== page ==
If there is anything in Italy that rivals its beauty, it is the food.
When you visit Italy, going to a restaurant is undoubtedly one of the first things you will do!
Maybe you are keeping to the must-see areas. Or maybe you are taking a more authentic approach. Either way, it is important to have some key Italian skills for ordering correctly (and politely!) at your disposal.
In this post, we will give you all the vocabulary words you need for finding a spot to eat, ordering your meal, getting it cooked the way you like it, washing it down with a delicious drink and lots more.
These vocabulary words are simple and straightforward, and you will likely recognize several cognates with English, which makes things even easier.
Once you have mastered these foundational restaurant words, you can find expressions for talking about food or conversing (…or arguing) with waitstaff in this article.
Essential Italian Restaurant Vocabulary to Feast Like a Local
With the exception of a few longer phrases, we have included links with each word where you can hear it pronounced in a native accent. Not only will this teach you how to actually use the words in real life, hearing them spoken can help them stick in your memory.
FluentU is another great resource to internalize these words without sweating over a pile of flashcards.
FluentU takes real-world videos—like music videos, movie trailers, news and inspiring talks—and turns them into personalized language learning lessons, as you can see here:
FluentU helps you get comfortable with everyday Italian by combining all the benefits of complete immersion and native-level conversations with interactive subtitles.
Tap on any word to instantly see an image, in-context definition, example sentences and other videos in which the word is used.
Access a complete interactive transcript of every video under the Dialogue tab, and review words and phrases with convenient audio clips under Vocab.
Once you’ve watched a video, you can use FluentU’s quizzes to actively practice all the vocabulary in that video. Swipe left or right to see more examples of the word you’re on.
FluentU will even keep track of all the Italian words you’ve learned to recommend videos and ask you questions based on what you already know.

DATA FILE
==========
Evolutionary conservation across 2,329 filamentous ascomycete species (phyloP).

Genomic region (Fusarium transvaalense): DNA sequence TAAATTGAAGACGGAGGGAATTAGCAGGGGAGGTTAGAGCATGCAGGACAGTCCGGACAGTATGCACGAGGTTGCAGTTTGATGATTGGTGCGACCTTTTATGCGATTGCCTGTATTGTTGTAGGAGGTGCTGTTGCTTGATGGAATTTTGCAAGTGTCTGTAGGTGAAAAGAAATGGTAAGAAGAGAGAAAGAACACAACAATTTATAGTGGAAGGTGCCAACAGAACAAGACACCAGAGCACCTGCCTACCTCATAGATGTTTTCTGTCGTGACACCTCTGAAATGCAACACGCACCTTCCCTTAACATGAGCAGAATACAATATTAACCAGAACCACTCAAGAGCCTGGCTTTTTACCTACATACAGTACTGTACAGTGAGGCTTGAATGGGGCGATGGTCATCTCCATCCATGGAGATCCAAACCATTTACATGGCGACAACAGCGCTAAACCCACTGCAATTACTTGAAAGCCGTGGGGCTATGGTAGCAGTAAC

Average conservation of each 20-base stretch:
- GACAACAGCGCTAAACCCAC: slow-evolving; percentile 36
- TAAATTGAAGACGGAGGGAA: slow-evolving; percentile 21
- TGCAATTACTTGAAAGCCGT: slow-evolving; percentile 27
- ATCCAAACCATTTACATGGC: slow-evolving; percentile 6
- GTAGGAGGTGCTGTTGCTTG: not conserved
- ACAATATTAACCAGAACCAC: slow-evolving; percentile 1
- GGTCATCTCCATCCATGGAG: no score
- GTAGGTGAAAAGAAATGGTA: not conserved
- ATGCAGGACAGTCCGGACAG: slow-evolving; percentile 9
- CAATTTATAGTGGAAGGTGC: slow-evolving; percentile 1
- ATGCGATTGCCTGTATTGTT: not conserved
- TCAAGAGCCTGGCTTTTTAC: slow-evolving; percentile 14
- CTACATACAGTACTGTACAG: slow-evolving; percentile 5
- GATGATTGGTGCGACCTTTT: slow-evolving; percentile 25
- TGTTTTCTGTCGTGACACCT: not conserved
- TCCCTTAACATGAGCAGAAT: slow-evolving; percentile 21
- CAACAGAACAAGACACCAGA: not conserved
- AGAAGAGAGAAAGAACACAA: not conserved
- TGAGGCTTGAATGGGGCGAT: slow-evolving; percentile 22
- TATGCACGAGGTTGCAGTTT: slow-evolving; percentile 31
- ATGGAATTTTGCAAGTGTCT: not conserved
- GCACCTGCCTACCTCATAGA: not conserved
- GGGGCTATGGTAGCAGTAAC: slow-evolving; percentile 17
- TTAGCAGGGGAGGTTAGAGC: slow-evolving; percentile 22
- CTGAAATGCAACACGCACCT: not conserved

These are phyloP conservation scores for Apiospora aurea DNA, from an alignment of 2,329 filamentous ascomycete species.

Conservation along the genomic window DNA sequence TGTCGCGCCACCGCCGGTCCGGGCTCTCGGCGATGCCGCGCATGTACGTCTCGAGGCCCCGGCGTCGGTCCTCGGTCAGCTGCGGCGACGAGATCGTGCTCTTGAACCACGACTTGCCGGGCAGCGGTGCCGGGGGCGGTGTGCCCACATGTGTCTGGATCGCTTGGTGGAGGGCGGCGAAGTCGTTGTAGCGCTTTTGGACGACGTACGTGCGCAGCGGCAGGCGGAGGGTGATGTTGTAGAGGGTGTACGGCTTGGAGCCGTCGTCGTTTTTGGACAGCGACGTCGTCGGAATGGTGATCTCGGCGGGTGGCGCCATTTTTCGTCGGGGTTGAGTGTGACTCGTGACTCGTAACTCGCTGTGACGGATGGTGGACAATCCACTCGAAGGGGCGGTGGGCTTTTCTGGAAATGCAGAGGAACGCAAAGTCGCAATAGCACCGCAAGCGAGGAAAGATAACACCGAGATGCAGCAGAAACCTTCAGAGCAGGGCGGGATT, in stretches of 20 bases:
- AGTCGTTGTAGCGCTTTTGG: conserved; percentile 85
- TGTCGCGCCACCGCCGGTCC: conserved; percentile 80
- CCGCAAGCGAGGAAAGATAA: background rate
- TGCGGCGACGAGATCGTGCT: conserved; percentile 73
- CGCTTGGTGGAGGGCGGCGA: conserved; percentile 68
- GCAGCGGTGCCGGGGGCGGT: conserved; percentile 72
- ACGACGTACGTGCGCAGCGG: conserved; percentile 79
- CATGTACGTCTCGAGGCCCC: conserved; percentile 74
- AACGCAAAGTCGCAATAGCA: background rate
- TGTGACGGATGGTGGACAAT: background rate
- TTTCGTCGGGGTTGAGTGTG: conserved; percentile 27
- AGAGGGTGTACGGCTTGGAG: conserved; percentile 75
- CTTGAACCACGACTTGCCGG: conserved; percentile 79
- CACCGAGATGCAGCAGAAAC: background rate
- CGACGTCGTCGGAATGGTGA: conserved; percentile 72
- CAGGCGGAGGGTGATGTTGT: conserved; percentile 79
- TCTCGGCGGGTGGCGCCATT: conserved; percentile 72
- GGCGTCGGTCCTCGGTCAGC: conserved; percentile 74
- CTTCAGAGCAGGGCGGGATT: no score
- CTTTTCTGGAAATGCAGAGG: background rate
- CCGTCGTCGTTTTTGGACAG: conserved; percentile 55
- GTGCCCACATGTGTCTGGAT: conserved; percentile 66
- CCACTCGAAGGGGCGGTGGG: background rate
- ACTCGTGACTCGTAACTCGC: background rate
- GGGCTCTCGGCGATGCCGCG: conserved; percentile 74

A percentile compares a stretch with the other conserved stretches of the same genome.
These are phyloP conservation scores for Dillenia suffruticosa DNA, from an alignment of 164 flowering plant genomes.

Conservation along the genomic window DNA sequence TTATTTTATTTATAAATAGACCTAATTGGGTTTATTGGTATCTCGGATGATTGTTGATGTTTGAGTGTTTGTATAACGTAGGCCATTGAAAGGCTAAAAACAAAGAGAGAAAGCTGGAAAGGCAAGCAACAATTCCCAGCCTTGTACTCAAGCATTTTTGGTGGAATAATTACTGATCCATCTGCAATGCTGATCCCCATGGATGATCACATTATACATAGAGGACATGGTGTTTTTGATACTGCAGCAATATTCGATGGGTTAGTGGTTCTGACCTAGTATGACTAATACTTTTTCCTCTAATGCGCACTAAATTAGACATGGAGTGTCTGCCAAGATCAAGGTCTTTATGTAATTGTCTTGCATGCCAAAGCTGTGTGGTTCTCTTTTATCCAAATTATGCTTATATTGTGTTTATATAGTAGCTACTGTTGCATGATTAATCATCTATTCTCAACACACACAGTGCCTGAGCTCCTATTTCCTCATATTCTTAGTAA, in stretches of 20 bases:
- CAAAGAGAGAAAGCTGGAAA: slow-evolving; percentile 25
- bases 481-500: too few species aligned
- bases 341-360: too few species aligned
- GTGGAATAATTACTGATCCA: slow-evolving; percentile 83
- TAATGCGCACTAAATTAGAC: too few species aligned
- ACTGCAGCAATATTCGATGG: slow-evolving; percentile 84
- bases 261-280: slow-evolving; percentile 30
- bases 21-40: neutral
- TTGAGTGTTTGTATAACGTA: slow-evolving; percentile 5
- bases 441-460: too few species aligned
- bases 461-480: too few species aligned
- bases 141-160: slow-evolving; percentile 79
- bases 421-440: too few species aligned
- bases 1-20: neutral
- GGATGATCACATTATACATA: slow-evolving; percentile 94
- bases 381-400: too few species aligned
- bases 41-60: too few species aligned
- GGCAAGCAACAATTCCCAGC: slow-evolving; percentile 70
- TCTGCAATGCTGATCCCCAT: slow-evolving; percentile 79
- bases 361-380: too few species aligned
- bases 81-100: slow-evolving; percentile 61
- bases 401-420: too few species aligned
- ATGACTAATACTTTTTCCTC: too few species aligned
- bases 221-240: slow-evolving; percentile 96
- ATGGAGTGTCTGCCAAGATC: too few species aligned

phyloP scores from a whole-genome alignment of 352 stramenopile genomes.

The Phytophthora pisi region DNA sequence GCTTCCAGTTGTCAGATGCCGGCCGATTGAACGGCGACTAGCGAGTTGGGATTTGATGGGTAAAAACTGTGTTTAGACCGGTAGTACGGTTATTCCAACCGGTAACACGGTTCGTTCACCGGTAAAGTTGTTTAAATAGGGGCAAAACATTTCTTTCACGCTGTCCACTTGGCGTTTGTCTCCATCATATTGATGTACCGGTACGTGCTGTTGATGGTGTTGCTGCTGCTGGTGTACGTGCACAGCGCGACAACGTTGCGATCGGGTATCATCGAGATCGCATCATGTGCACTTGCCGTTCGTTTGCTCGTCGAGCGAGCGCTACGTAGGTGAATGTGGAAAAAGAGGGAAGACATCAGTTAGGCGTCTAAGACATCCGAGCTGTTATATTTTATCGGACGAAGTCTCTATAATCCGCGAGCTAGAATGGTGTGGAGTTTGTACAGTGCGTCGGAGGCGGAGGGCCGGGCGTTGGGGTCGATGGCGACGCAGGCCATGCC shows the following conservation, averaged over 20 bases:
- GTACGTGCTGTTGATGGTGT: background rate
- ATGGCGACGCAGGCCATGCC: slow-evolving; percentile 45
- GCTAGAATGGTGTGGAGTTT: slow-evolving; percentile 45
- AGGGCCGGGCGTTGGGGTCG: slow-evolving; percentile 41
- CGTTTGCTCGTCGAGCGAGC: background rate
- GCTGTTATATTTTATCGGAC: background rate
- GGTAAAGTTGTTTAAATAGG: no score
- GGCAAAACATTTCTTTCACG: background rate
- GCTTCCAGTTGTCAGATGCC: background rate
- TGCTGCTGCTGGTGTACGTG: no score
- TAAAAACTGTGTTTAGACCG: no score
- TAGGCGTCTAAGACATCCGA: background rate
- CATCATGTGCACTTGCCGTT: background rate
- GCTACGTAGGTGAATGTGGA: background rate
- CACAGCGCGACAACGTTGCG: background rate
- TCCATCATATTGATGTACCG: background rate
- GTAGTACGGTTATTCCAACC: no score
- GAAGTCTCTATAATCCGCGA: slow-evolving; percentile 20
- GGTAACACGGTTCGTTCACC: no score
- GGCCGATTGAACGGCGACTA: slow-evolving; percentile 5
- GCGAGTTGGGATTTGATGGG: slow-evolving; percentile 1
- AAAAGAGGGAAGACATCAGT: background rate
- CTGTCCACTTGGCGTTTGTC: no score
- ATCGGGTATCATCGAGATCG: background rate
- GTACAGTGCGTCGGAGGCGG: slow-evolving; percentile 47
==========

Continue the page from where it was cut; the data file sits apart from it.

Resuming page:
Plus, it’ll tell you exactly when it’s time for review. Now that’s a 100% personalized experience!
The best part? You can try FluentU for free with a 15-day trial.
Start using Fluent on the website, or better yet, download the app from the iTunes or Google Play store for iOS and Android devices.
Where to Eat
Before anything else, you need to know where you are going! Here are some types of eateries you will find in Italy.
This one is pretty easy. It is a standard restaurant.
Much like a pub, these establishments are a more casual option. Here you can get more simple, homemade dishes at a lower price than restaurants.
In these places, you will often see people drinking coffee at the counter. That is because these are primarily for a quick drink. They may serve snacks or desserts, but you will also find a cover charge (or coperto) for table service. They are great for a quick shot of espresso!
Thinking of visiting a bar or caffè during your trip? Here is your guide to ordering coffee in Italian like a local.
This shop is named for what it sells! Here you will find sandwiches, or panini, made simply and with high-quality ingredients.
This is another easy one. These shops are where you can buy pizza!
Most places sell wood-fired pizzas for individual orders, but there are also many places that sell by the slice or by weight.
Who is serving you? Being able to address them makes it easier to ask questions or for recommendations.
This is the Italian word for waiter. Remember that this word is only used for male servers.